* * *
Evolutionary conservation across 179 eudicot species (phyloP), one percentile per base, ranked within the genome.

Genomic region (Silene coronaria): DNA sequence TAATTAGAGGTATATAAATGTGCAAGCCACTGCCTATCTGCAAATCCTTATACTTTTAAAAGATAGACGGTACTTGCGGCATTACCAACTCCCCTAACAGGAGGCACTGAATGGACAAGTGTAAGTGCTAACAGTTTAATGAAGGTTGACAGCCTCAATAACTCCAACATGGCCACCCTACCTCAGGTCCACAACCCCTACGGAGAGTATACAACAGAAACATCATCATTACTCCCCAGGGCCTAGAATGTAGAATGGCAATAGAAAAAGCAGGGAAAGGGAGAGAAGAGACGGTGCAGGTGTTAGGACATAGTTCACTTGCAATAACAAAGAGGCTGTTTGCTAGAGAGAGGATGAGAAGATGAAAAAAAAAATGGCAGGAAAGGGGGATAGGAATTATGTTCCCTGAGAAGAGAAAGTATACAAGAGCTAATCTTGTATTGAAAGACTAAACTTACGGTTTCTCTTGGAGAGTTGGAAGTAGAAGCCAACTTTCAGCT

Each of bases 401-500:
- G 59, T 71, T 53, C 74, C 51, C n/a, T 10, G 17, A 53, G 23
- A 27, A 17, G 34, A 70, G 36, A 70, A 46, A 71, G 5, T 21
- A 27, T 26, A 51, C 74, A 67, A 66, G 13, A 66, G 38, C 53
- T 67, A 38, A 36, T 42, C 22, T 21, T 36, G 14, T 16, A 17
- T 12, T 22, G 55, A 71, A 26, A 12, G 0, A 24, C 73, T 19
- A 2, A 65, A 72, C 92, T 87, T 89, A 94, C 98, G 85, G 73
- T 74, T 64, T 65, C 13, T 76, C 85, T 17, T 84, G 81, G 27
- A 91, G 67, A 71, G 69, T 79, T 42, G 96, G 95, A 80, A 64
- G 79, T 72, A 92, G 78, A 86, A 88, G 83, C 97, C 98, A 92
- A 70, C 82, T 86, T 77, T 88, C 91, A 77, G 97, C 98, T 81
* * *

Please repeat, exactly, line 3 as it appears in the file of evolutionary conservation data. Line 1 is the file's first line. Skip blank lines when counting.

Each of bases 401-500: